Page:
Among the many comments in between were reminders that the income inequality in China had become more obvious, that efforts to limit widespread corruption were superficial, and that political reform had not been pursued as promised. Others chose to emphasise the need for China’s economy to grow further.

Wherever possible, people were finding reasons to say why China was different from Egypt, although much remained to be done in China. Underlying all the commentary was the idea that change was normal and always to be expected. Nothing can remain the same for long.

That belief comes from the classic of change, the Yijing , and is an idea that the Chinese people have lived with and believed in since their civilisation emerged over 3,000 years ago.

But the popular word for change is not yi but bian , now a powerful word employed in many contexts. One of its recent uses is captured in the term biantian , a changed sky or heaven.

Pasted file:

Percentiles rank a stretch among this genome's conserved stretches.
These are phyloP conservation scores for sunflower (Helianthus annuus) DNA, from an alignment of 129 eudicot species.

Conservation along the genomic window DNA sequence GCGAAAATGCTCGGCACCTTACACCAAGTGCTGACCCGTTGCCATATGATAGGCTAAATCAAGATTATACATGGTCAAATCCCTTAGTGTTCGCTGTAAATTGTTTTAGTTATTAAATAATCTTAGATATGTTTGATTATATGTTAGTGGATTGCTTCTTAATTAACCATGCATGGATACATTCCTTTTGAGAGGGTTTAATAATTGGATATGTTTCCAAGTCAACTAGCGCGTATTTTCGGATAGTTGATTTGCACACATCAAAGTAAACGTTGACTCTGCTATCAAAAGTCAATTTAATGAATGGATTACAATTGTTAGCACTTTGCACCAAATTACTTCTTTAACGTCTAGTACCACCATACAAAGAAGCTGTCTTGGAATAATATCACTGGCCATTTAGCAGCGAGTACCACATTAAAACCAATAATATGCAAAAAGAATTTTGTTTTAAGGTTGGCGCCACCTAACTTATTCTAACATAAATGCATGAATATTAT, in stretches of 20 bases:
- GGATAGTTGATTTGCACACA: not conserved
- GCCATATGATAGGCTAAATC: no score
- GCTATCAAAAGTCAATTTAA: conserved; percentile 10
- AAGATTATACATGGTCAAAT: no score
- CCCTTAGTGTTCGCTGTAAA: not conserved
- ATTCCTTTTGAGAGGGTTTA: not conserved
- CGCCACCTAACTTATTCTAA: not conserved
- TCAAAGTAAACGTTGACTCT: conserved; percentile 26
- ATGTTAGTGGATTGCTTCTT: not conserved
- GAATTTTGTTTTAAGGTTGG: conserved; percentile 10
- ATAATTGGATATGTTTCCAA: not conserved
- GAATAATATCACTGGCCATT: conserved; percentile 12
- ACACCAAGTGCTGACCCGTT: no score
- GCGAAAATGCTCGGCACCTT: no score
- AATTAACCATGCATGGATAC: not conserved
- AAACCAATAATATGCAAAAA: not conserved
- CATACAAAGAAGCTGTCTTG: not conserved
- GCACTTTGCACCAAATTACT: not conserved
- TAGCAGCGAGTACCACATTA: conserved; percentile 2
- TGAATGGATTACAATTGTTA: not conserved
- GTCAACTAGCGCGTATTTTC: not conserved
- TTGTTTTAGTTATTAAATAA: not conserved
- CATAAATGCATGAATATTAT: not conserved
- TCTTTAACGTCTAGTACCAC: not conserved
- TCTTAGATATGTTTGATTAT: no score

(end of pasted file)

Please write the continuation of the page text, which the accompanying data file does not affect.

This is derived from innocent references to sudden changes in the weather. Especially in our era of global warming and climate change, it is a term appropriate for describing the sudden snowfalls and unseasonable floods and droughts that have been reported everywhere.

But biantian has also been used in the language of politics, notably for regime change. The term is notoriously imprecise. It was first applied to the overthrow of reactionary rulers. Mao Zedong approved its use for the fall of the Manchu ‘bureaucratic state’ as well as of the inept and corrupt Kuomintang regime, but the word did not become popular.

Probably in retaliation, Taiwanese politicians popularised a variation of the term, bianse , using change to refer to changes of colour – for example, from blue to red, a reference to when the ‘red’ communists won on the mainland in 1949, overthrowing the ‘blue’ Kuomintang.

Recently, the word has also been used in Taiwan to describe dramatic changes via the ballot box – as in blue to green when Mr Chen Shui-bian won the Taiwanese presidency in 2000, and back from green to blue when Mr Ma Ying-jeou won eight years later.